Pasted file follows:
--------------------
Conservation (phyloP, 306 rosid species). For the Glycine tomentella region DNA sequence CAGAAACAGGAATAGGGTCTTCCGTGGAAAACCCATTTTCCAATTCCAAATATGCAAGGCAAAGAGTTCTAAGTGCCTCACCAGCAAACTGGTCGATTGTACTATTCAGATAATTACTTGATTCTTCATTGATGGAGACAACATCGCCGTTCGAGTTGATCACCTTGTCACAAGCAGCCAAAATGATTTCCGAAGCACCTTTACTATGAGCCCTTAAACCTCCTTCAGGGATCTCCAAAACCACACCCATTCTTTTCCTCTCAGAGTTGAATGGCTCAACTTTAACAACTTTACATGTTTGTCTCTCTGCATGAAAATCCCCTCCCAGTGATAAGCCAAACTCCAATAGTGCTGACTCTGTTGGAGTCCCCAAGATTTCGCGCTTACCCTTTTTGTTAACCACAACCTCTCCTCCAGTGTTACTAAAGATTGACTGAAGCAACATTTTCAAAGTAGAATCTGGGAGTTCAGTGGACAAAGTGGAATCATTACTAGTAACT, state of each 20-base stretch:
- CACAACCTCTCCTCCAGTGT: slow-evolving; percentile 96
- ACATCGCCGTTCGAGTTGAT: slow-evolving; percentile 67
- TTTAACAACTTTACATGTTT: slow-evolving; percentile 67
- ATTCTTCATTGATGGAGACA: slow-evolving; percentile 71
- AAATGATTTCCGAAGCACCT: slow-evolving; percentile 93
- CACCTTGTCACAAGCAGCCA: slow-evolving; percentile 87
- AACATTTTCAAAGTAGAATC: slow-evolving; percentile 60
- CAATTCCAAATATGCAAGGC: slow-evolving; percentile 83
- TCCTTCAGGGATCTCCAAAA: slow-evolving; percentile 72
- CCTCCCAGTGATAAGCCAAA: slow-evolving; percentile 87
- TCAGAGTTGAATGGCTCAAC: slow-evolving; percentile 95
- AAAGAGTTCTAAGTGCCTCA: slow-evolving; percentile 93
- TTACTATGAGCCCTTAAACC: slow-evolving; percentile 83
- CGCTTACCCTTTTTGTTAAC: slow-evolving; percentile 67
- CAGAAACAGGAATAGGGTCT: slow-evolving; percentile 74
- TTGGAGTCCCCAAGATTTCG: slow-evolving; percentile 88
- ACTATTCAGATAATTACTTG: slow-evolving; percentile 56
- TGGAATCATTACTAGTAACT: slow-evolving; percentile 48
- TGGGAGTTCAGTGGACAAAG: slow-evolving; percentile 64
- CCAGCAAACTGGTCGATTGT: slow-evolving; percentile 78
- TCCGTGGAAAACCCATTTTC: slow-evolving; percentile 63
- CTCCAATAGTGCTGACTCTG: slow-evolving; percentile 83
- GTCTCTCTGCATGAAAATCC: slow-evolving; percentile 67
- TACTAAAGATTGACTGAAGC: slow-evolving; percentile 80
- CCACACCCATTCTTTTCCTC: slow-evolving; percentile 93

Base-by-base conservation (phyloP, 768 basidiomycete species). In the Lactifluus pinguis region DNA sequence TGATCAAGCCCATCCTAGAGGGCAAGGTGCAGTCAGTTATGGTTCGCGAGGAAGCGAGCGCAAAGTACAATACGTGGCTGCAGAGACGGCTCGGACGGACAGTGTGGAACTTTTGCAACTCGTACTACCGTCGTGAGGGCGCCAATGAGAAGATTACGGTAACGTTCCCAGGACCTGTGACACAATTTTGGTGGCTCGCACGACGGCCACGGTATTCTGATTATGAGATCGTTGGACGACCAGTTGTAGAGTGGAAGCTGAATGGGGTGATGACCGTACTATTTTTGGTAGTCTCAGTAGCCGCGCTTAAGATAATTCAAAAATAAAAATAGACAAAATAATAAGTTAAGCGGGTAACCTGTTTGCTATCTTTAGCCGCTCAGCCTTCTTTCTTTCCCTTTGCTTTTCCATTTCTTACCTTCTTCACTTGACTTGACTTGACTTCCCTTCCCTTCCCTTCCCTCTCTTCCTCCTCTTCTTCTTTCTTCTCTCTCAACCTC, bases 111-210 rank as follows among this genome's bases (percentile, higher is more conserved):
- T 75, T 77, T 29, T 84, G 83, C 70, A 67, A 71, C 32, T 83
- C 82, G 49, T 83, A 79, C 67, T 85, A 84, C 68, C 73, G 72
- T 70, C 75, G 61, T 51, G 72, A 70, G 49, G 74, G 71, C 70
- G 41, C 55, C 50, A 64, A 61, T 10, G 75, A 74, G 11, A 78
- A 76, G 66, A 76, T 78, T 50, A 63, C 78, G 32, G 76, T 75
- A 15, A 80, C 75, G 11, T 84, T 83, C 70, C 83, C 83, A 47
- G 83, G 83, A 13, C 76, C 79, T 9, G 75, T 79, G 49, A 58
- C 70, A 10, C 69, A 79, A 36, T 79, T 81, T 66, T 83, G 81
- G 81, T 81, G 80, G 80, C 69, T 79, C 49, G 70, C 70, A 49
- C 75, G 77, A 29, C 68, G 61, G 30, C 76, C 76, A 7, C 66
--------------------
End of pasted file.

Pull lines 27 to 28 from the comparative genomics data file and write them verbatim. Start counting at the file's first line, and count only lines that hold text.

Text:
Base-by-base conservation (phyloP, 768 basidiomycete species). In the Lactifluus pinguis region DNA sequence TGATCAAGCCCATCCTAGAGGGCAAGGTGCAGTCAGTTATGGTTCGCGAGGAAGCGAGCGCAAAGTACAATACGTGGCTGCAGAGACGGCTCGGACGGACAGTGTGGAACTTTTGCAACTCGTACTACCGTCGTGAGGGCGCCAATGAGAAGATTACGGTAACGTTCCCAGGACCTGTGACACAATTTTGGTGGCTCGCACGACGGCCACGGTATTCTGATTATGAGATCGTTGGACGACCAGTTGTAGAGTGGAAGCTGAATGGGGTGATGACCGTACTATTTTTGGTAGTCTCAGTAGCCGCGCTTAAGATAATTCAAAAATAAAAATAGACAAAATAATAAGTTAAGCGGGTAACCTGTTTGCTATCTTTAGCCGCTCAGCCTTCTTTCTTTCCCTTTGCTTTTCCATTTCTTACCTTCTTCACTTGACTTGACTTGACTTCCCTTCCCTTCCCTTCCCTCTCTTCCTCCTCTTCTTCTTTCTTCTCTCTCAACCTC, bases 111-210 rank as follows among this genome's bases (percentile, higher is more conserved):
- T 75, T 77, T 29, T 84, G 83, C 70, A 67, A 71, C 32, T 83